Reverse osmosis — a viable option for the mass production of drinking water?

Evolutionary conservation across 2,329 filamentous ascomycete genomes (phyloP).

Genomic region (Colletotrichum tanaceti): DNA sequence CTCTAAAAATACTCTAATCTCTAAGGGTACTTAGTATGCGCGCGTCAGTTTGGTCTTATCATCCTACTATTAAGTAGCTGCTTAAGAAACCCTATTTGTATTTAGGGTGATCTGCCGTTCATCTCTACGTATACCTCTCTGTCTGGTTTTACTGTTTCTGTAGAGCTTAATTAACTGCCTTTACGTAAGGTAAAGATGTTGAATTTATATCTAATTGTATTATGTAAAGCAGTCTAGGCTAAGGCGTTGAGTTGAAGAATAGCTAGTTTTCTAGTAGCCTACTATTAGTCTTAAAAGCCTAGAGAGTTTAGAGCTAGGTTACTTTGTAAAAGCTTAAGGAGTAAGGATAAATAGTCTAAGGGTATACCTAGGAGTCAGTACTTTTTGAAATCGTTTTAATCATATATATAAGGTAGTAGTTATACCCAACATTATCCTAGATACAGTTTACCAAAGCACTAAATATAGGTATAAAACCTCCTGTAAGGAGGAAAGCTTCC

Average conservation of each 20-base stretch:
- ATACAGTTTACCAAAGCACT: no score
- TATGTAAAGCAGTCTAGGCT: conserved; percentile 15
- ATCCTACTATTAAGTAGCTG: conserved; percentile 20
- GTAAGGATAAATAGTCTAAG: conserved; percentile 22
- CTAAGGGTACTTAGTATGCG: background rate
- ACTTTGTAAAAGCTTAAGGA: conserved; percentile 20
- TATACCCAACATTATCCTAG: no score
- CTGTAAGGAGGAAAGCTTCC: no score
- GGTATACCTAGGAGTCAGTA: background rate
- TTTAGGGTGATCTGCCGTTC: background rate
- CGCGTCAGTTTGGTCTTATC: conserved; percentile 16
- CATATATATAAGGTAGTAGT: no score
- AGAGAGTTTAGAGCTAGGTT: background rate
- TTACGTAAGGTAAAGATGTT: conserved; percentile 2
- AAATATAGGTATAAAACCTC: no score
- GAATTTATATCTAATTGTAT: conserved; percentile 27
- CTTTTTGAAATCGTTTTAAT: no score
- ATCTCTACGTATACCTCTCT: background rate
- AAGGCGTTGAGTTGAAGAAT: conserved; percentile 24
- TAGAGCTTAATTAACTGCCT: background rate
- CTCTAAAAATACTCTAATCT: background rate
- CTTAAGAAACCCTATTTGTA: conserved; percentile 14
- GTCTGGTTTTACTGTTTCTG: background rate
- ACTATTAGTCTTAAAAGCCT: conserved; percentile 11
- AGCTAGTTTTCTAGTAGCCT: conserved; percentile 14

Heavy pollution of the Mediterranean would be a real threat to Malta, as it depends on the sea to produce around 80 percent of its drinking water, the Malta summit was told. Although few other countries in the Mediterranean have such concerns at the moment, it may be just a matter of time until the region’s dwindling supplies of fresh water oblige them to. «All coastal areas in the Mediterranean, especially the south, will face water shortages in the coming years, so they need to identify new sources of fresh water,» Malta-based MAP Coordinator Paul Mifsud told the summit. More than half of Malta’s drinking water is created by the reverse osmosis procedure – an advanced form of desalination that ostensibly creates potable water of superior quality. Three reverse osmosis plants on Malta – set up between 1982 and 1991 – can produce up to 94,000 cubic meters of water per day. (Malta created its first reverse osmosis plant in the 1980s to counter the water shortage it was experiencing due to its excessive exploitation of underground sources and an explosion in tourism, which is believed to have tripled in the past three decades.) Many other Mediterranean countries, including Cyprus and Greece, have also been using reverse osmosis, but on a much smaller scale (in hotels and pensions, especially during the summer months when the demand for drinking water is higher). However, there are doubts about the impact upon the marine environment of the residue of the reverse osmosis process – a brine solution (at least three times more concentrated than seawater) with a mix of chemicals. On a tour of Malta’s newest reverse osmosis plant in Pembroke, on the island’s northeastern coast, the site’s operations manager, Charles Marmara, stopped short of conceding that this toxic brine was harmful but claimed that the damage would be limited to the particular dumping spot on the seabed. UNEP MAP Program Officer Fouad Abousamra countered that the only way to avoid intensive pollution would be to redistribute the residue across a broader sea area. However experts at the summit pondered whether, by contributing to the toxic waste being dumped into the Mediterranean – albeit with the good intentions of conserving scarce ground water supplies – we may be simply ensuring that its waters will not be suitable for any type of desalination process, however sophisticated.

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